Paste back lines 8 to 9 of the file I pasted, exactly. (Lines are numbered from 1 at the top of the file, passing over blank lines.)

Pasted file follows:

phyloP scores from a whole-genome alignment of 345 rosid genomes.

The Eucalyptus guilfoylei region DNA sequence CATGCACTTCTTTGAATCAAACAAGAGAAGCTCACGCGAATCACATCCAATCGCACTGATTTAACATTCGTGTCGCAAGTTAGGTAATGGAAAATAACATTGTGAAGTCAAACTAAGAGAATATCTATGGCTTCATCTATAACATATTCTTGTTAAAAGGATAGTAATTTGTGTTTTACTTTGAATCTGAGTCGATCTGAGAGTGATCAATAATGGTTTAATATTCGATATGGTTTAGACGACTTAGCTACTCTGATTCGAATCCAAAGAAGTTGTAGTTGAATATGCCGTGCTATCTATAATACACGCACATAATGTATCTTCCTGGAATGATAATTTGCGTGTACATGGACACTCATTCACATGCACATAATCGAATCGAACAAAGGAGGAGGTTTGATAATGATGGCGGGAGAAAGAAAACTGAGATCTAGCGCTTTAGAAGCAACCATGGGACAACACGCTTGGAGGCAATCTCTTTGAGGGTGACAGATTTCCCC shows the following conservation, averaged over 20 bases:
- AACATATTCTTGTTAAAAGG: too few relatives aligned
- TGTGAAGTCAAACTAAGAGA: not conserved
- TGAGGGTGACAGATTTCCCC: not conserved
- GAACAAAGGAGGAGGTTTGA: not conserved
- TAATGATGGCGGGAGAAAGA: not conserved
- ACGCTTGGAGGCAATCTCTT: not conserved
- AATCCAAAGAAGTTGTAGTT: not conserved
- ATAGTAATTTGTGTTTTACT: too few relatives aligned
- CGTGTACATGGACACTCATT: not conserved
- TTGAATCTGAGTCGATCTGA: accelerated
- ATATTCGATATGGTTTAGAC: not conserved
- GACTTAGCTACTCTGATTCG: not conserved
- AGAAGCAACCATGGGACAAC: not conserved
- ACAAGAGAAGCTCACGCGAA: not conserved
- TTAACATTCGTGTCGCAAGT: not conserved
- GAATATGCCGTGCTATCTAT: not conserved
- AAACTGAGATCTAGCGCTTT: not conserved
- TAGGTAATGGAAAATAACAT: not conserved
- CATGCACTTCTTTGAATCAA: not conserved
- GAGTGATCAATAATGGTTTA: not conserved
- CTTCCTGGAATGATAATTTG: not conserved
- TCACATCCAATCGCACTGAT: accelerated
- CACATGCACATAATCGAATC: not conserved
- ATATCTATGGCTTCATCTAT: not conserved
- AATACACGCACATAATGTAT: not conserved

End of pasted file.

- ACGCTTGGAGGCAATCTCTT: not conserved
- AATCCAAAGAAGTTGTAGTT: not conserved